Very important primitive for Stream transformations are “spouts” and “bolts”. A “spout” is the source of stream. For example, Twitter Streaming API can be implemented in “spout” which would take incoming tweets, and create “stream” in storm “topology”. A “bolt” consumes any number of input “streams”, does some processing, and possibly emits new streams. Thus using “spouts” and “bolts” complex topologies can be designed in Storm. Below figure, figure 2, shows an example:

Figure 2: Some Storm Topology [8]

Once the topology is created, different number of worker nodes can be assigned to different types of spouts/bolts. All assigned worker nodes to a specific bolt/spout would execute the same bolt/spout logic in parallel.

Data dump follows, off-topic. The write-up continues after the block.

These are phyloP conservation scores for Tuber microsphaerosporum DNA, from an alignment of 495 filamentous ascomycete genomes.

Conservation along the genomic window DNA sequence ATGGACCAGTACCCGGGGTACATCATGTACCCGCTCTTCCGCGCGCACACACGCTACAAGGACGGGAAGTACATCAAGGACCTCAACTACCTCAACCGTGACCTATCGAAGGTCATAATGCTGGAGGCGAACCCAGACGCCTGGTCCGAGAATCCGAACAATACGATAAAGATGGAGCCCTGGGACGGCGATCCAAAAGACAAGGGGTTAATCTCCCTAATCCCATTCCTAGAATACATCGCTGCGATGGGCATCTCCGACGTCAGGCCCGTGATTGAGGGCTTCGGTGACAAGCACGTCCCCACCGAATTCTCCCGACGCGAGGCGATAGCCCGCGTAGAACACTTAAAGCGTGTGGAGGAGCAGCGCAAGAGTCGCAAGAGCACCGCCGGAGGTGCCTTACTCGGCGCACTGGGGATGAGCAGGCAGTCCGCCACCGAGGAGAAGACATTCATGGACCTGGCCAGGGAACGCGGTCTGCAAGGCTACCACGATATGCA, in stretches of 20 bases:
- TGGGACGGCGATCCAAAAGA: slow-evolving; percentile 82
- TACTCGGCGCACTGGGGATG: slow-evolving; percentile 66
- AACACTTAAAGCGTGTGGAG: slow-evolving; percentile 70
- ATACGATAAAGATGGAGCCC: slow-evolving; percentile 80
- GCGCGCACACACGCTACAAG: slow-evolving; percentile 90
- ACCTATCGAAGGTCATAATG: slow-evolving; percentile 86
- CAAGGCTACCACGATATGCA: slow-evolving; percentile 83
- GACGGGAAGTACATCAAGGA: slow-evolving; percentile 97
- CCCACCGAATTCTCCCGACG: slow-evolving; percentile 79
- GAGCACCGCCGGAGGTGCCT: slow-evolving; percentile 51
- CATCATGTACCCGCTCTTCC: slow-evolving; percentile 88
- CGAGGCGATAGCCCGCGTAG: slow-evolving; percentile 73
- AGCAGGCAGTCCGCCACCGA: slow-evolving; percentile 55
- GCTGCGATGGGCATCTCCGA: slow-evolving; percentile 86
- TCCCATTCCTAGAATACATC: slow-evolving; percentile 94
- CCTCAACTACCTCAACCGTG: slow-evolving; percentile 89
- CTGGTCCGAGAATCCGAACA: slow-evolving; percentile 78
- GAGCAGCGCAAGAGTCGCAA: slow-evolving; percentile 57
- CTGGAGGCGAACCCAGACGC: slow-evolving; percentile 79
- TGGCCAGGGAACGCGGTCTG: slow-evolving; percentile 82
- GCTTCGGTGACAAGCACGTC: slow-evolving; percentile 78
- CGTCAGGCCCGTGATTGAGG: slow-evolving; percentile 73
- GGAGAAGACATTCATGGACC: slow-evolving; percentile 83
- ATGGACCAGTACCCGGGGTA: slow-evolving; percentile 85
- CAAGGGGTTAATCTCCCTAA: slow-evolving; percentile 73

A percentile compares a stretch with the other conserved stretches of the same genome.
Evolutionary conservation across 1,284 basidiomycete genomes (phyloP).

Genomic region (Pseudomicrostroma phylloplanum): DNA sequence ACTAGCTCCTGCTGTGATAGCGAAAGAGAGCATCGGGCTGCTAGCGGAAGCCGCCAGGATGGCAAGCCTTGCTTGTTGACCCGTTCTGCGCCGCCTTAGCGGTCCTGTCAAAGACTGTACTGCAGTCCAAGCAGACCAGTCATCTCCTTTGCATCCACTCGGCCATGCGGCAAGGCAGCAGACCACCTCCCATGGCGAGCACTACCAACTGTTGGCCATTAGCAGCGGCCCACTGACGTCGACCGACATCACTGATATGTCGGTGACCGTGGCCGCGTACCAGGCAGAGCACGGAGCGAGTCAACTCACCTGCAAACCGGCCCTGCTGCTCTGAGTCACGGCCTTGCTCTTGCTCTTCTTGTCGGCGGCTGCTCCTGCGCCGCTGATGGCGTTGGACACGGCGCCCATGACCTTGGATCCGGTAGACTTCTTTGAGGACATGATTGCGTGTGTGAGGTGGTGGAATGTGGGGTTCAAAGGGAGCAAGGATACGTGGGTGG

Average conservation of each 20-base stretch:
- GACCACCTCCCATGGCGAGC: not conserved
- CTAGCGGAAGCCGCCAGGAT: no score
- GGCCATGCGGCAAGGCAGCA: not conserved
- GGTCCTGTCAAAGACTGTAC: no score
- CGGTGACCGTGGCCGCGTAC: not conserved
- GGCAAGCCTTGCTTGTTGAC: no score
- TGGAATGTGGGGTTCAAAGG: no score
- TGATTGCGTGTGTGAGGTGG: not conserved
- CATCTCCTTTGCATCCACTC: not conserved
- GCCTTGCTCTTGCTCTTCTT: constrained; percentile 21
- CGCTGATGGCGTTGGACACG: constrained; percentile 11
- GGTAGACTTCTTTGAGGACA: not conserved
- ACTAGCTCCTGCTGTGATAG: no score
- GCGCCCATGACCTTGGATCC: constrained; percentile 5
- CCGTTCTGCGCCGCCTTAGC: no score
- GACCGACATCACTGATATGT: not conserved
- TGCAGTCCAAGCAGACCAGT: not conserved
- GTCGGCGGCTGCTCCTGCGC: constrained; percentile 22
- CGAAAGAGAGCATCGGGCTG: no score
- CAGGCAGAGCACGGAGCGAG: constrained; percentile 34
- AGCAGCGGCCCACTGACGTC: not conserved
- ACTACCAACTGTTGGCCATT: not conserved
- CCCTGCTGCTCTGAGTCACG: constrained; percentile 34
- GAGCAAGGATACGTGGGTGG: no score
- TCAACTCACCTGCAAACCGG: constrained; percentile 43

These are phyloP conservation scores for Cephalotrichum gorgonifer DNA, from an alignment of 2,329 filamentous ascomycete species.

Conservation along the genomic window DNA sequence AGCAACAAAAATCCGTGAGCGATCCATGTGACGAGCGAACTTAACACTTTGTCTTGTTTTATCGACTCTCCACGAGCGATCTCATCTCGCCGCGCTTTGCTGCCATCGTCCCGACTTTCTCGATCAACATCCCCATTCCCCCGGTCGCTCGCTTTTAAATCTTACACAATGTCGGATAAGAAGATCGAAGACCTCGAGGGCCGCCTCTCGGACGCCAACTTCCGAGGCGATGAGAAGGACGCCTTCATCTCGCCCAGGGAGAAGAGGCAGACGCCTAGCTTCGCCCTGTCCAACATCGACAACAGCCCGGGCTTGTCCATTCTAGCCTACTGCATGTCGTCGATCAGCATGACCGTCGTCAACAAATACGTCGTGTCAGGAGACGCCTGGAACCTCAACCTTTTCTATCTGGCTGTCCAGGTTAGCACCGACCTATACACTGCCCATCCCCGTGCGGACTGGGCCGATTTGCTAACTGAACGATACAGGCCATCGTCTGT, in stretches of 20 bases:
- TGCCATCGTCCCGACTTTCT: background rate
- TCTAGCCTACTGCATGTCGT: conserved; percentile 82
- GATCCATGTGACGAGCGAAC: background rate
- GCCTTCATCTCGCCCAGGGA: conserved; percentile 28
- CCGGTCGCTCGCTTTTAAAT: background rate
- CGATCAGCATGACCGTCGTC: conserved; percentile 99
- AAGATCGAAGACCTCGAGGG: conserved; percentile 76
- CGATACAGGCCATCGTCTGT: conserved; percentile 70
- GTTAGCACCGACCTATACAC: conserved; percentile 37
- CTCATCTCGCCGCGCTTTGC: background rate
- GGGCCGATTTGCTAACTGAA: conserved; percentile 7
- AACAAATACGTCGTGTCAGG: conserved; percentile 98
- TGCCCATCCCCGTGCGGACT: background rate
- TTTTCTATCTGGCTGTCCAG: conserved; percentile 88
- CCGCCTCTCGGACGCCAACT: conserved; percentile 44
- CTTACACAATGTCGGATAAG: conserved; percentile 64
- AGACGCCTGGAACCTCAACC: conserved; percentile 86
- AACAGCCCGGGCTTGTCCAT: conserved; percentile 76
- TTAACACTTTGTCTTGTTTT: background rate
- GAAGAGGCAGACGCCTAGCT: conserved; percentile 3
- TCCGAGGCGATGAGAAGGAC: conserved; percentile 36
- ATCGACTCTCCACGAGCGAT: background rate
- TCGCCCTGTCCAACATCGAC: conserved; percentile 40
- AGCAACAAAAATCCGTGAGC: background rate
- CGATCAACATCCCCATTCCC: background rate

Another important concept in Storm is of shuffling of data between two bolts/spouts. Shuffling of data determines how the data is to be passed between worker nodes of one spout/bolt to another spout/bolt. For example, consider a simple topology which has one spout and one bolt. Spout emits words, and bolt is responsible for doing word count (where we need to know the number of occurrence of each word in the data stream). So, as we have multiple worker nodes executing the same bolt logic, each worker node of bolt would be responsible for tracking some set of word occurrence. And hence what we expect is that the worker nodes of the spouts send a specific word to the specific worker node. There are two important types of shuffling supported by Storm: Random Shuffling and Field Shuffling. In Random shuffling the data is sent to different worker nodes randomly. In Field shuffling, a data that contains specific field always go the same worker (similar way how data with same key goes to the same reducer in Hadoop). In above word count example, Field shuffling can be used on the word, in order to make sure that same worker node processes occurrence of a specific word.